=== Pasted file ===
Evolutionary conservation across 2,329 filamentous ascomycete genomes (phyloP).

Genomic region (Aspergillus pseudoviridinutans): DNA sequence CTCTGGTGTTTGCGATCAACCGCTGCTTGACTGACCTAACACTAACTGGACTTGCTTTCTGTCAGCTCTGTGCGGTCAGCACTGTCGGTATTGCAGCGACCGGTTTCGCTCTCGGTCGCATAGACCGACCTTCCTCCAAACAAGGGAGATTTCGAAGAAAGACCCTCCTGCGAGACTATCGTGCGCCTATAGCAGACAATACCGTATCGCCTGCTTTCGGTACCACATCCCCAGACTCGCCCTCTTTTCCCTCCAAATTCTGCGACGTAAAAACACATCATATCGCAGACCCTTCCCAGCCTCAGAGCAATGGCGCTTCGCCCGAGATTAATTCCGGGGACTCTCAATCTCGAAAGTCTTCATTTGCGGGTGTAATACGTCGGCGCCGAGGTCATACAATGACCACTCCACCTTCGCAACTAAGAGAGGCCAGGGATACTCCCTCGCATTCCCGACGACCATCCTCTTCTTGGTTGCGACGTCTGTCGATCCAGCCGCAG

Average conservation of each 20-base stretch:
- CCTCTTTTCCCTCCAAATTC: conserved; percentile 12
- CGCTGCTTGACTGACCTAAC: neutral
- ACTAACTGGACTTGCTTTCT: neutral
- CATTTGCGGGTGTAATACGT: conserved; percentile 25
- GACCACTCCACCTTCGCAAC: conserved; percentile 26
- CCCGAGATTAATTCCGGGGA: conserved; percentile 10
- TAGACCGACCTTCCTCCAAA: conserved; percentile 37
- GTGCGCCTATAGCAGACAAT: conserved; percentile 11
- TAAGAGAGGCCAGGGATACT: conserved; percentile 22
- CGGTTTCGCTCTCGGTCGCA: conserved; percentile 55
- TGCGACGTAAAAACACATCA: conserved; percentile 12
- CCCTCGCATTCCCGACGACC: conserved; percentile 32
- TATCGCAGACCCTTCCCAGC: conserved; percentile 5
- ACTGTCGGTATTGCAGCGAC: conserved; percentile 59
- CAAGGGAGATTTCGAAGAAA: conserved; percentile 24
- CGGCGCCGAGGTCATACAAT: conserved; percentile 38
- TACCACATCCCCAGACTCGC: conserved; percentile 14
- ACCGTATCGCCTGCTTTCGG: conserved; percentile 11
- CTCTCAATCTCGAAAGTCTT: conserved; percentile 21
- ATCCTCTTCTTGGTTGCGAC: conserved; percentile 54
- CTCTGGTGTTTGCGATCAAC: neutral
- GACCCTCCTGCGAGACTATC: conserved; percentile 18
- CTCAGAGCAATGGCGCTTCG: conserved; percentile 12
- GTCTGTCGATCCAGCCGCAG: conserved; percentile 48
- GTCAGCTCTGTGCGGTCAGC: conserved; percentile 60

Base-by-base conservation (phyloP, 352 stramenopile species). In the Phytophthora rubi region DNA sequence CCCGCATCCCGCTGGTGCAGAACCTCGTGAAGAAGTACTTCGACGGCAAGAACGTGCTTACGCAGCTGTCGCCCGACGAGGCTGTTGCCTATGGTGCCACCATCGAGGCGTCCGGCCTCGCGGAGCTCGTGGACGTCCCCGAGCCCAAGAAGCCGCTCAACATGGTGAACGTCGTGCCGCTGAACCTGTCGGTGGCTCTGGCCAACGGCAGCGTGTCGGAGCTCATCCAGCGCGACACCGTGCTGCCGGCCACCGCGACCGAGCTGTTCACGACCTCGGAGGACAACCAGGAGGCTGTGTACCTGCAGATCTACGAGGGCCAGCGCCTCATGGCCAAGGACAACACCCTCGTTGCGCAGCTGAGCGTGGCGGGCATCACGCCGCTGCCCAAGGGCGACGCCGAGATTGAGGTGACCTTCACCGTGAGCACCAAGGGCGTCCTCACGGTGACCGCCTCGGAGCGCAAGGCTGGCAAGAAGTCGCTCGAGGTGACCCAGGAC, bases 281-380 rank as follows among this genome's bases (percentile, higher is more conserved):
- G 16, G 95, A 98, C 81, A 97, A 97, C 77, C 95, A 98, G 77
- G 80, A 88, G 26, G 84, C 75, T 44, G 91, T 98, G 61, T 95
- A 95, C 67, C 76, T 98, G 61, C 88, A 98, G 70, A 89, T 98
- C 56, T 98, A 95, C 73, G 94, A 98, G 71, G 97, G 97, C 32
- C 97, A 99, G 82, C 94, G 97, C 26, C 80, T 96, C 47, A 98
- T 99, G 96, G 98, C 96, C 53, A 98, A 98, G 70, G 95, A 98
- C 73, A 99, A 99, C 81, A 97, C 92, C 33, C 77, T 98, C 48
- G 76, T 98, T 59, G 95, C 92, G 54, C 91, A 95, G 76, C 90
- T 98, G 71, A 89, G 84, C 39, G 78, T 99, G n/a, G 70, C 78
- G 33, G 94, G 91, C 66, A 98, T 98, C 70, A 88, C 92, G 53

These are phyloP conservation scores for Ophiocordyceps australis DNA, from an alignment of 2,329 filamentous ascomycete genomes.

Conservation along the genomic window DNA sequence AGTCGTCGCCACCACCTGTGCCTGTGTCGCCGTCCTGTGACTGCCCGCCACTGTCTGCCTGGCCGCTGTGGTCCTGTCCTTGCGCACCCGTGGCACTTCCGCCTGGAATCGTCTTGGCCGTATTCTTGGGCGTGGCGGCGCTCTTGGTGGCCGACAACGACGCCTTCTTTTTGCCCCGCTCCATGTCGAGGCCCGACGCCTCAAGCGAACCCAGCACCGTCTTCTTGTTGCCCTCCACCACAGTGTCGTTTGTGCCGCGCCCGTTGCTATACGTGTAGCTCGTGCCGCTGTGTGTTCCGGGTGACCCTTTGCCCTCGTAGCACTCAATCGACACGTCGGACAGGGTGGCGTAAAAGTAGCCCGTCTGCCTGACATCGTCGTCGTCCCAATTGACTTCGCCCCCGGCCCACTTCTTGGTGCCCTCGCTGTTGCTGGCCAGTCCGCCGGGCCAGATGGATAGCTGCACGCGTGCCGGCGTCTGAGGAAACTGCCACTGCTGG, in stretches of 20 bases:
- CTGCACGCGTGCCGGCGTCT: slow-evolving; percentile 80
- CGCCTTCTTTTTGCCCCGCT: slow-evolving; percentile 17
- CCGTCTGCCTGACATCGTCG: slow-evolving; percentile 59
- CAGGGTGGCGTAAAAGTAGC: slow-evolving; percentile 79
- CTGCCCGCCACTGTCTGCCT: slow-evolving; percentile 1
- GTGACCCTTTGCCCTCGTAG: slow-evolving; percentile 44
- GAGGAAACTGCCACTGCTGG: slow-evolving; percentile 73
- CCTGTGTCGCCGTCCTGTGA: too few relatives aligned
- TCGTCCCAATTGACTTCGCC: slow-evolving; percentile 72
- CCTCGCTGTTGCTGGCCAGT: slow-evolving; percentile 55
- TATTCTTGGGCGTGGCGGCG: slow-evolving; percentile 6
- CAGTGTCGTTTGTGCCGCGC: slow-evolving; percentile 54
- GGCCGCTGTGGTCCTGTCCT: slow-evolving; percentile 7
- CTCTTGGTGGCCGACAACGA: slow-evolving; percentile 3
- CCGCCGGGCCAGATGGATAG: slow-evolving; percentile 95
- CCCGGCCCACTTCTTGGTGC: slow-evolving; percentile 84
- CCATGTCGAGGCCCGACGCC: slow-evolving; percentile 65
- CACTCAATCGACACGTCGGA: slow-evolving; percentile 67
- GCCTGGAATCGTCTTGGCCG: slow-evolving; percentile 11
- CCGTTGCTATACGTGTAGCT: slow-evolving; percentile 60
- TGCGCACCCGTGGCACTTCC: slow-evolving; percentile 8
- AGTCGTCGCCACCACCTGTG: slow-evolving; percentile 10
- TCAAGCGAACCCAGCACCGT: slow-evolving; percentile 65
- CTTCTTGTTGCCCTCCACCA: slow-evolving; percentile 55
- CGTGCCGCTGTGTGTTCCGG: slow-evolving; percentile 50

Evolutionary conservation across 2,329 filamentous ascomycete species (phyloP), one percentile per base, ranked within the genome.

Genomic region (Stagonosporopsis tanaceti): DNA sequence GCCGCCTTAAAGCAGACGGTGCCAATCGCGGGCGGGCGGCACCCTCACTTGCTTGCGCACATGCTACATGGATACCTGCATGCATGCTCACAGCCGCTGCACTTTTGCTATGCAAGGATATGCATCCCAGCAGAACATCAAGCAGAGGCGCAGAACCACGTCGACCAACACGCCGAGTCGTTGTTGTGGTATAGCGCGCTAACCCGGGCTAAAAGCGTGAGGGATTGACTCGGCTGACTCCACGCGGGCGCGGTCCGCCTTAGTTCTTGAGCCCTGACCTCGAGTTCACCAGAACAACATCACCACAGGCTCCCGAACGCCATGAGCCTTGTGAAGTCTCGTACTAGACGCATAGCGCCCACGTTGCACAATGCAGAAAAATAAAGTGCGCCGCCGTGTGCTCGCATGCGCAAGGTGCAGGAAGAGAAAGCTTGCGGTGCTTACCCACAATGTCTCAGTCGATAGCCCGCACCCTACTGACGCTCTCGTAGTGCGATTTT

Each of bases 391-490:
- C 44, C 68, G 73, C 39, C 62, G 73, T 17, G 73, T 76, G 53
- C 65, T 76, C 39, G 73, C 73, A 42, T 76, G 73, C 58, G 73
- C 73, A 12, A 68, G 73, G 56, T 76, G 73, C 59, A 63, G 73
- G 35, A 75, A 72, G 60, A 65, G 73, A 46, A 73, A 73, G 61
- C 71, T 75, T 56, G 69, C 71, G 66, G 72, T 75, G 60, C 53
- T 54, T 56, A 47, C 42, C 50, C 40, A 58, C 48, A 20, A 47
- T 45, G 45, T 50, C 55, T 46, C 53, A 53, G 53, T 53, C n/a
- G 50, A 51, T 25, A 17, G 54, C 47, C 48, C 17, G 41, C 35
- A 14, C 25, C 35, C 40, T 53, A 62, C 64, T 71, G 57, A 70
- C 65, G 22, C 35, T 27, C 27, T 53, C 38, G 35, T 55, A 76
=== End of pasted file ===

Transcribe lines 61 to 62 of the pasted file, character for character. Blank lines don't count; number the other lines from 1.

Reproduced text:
- CCGTTGCTATACGTGTAGCT: slow-evolving; percentile 60
- TGCGCACCCGTGGCACTTCC: slow-evolving; percentile 8